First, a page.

Weekday mornings can be hectic around the house. Parents prepare for work and hustle reluctant kids from bed to go to college. Time is a valuable commodity so that you make decisions that require the least effort to get the best result. For most families, this means placing a box of cereal, a bowl and a carton milk before your child for breakfast.
Concerned about the lack of healthy food at school, many parents also throw a reinforced snack bar to the kid’s lunch box. Nobody wants to send their kid to college with no food in their belly. Getting the day off to a excellent nutritious start assists the child meet the requirements of the school day and supports their growing and very energetic bodies. The cereal box proudly shows healthy messages indicating that the product is fortified with vitamins, rich in fiber and thus, it’s a healthy choice for your child’s breakfast.
Unfortunately, this expedient option might do your child more harm than good. First, let us discuss those vitamins. Nobody argues with the need for vitamins as an important part of a nutritious diet. The best vitamin resources are those we get from fruits and vegetables, where they’re supplied in sufficient quantities together with phytonutrients and minerals all beneficial to our bodies.
Cereals and snack bars fortified with vitamins frequently supply very substantial amounts of these vitamins leading to a harmful cocktail for young kids. Many cereals include harmful quantities of vitamin A, zinc and niacin. Children aren’t the only ones affected by this. Pregnant women and seniors may also experience harmful effects from over consumption. Next, have a look at the amount of sugar in 1 bowl of cereal. The bundle label may indicate that one serving comprises up to 9 grams of sugar.
You then notice that a serving size looks fairly small, so you pour a heartier appearing helping to the bowl, looking more like the image on the front of the box or the commercial you saw on tv. Now you’ve raised the sugar load to about 18 g, as well as doubling the dose of vitamins. Along with added sugars, many cereals are made from highly processed grains, which convert to sugar in the body almost instantly. The poor kid’s little body has no way to metabolize that sugar and the insulin cycle starts.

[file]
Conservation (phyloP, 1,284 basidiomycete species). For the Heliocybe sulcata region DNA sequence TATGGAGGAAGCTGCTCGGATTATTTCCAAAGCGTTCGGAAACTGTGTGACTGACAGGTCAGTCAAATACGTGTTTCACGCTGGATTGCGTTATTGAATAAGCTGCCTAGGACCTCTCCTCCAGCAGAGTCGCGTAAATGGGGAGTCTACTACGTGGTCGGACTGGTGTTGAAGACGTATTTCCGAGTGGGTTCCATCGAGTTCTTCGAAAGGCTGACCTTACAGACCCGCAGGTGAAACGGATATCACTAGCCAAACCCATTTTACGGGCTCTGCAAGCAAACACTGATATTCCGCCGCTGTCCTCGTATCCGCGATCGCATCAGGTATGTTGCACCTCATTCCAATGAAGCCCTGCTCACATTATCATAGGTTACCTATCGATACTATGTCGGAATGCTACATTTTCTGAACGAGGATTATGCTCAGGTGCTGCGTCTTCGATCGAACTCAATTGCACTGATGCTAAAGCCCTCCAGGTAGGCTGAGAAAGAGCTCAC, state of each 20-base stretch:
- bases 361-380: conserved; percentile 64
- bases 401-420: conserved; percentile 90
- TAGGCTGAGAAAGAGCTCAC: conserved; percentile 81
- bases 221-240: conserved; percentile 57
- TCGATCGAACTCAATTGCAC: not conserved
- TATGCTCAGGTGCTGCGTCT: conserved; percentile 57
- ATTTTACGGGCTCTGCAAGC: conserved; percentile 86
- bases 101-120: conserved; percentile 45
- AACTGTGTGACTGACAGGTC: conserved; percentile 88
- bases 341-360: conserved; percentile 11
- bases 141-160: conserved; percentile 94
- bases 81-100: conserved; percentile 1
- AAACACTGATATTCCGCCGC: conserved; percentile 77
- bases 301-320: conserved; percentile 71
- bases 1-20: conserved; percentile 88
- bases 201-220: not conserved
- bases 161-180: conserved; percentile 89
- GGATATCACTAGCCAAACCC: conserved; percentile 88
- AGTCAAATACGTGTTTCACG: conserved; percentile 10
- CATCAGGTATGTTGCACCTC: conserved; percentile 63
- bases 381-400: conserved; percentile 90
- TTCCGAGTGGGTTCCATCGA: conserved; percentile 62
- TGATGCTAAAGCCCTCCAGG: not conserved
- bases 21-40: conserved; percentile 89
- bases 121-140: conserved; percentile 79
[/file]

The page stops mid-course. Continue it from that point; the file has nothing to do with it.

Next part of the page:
The child’s ability to focus and stay focused on schoolwork is severely diminished. Long-term, the effects of too much sugar in the diet are numerous, including obesity, diabetes, inflammation, cardiovascular disease and cancro. The combination of a lot of sugar and an overdose of vitamins stresses your child’s immune and metabolic systems. You can make key improvements to your child’s breakfast nutrition and school performance with a few simple changes.
Look closely at the labels of the cereal boxes on the supermarket shelf and choose cereals with reduced sugar content. Avoid wheat products as they provide refined starch, and they’re recognized by the Consumer Protection Agency as a food allergen. You will see warnings about the package indicating that the item was processed at a facility that also handles wheat. Switch to whole grains such as steel-cut or rolled oats and muesli. Whole grains that aren’t highly refined are healthy sources of fiber, protein and vitamin B combined with several essential minerals. Add some sunflower seeds and you’ll add more minerals and protein. For another nutritious option, consider adding plain yogurt with a few chopped berries into the breakfast table.